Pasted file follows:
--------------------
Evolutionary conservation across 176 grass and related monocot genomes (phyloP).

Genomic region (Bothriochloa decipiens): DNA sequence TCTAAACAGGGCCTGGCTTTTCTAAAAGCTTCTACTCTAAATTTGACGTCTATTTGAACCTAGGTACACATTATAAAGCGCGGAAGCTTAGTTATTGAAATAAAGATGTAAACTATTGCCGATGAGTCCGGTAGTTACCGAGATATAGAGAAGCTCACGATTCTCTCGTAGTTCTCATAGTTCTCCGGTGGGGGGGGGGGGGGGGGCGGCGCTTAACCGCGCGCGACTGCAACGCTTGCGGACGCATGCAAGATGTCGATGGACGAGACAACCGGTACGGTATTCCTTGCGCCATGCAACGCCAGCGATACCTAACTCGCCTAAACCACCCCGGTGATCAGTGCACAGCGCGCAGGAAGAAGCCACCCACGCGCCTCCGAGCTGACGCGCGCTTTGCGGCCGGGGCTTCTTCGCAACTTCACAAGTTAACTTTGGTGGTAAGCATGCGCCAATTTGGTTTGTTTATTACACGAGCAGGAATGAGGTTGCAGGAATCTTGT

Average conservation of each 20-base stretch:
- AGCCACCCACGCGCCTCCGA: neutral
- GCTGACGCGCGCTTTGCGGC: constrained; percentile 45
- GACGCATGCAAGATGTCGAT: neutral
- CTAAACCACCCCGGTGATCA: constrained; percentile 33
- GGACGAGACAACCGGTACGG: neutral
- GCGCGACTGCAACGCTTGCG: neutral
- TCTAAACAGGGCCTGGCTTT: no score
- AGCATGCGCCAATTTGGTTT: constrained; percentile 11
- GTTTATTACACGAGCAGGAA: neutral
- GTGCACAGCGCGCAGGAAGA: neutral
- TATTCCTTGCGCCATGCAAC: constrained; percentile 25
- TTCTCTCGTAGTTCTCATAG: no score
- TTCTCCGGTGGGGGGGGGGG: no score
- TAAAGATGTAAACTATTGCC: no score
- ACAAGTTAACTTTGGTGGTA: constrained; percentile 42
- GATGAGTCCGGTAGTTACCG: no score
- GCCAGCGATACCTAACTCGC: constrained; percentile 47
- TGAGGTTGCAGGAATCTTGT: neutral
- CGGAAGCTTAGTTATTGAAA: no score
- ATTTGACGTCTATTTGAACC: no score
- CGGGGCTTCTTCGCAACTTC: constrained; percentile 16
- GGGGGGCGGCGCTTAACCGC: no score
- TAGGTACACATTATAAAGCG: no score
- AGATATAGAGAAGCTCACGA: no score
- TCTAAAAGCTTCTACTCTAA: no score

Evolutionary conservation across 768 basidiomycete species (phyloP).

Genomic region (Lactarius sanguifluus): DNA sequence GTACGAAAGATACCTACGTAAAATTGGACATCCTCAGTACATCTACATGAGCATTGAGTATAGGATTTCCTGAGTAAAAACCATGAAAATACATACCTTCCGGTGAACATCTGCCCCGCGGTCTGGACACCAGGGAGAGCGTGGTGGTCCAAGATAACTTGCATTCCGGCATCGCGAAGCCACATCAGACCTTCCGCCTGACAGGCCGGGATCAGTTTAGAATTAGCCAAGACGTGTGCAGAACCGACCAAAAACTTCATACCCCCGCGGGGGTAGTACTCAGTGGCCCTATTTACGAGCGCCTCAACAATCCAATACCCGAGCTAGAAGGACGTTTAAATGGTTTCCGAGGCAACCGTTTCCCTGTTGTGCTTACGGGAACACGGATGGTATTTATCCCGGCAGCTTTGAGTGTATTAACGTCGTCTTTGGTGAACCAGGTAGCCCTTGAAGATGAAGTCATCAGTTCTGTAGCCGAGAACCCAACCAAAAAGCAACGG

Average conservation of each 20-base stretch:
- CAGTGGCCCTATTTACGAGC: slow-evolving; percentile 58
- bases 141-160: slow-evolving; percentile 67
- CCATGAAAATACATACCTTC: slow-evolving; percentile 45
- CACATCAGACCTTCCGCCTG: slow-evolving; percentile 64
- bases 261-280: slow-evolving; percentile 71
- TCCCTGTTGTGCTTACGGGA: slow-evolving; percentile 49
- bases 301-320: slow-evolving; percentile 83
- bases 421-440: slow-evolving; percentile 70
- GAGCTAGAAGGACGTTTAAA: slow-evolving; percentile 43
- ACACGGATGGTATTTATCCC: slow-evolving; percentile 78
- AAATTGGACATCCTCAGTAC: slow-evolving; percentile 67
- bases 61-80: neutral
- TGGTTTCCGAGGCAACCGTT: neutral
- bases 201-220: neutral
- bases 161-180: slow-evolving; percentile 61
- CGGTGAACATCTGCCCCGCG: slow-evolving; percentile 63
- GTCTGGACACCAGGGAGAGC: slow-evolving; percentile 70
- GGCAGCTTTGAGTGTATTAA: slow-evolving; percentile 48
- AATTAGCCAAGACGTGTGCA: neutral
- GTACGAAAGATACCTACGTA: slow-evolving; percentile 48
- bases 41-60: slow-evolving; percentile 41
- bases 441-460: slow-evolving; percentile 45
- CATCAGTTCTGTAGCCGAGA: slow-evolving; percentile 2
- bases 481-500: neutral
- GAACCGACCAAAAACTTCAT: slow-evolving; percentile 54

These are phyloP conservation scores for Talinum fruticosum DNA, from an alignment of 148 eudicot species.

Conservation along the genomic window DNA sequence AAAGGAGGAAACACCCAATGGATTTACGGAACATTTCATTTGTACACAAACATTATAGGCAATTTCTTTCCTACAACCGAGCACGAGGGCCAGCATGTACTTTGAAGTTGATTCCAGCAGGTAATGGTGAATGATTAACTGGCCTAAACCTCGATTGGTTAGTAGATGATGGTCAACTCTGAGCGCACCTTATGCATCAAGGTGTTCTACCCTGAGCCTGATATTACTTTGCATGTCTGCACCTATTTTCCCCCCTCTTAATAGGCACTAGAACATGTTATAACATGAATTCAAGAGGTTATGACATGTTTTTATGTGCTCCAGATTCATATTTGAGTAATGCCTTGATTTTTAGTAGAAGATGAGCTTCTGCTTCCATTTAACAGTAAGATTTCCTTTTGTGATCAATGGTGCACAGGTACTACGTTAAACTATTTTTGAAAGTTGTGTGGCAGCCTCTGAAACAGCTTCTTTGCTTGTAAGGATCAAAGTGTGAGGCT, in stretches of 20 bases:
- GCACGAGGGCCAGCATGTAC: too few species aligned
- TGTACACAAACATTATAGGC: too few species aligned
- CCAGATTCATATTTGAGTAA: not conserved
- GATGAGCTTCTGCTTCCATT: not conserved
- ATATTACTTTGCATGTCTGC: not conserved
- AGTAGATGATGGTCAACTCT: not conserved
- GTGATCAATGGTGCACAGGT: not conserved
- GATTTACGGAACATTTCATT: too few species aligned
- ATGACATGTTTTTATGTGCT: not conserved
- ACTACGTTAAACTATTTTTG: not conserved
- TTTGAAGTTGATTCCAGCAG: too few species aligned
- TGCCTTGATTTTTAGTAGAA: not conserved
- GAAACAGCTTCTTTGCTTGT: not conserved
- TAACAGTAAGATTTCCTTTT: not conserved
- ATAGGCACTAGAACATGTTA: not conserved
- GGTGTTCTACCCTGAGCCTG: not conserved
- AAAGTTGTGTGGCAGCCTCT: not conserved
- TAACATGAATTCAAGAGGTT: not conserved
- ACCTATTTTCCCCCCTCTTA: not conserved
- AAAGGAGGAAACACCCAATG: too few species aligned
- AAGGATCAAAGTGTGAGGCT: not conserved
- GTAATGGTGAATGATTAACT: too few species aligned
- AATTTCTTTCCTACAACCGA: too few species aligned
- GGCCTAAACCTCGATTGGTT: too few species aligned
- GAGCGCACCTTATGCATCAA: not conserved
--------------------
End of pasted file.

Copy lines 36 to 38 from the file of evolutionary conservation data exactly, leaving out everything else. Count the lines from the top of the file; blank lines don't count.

- bases 261-280: slow-evolving; percentile 71
- TCCCTGTTGTGCTTACGGGA: slow-evolving; percentile 49
- bases 301-320: slow-evolving; percentile 83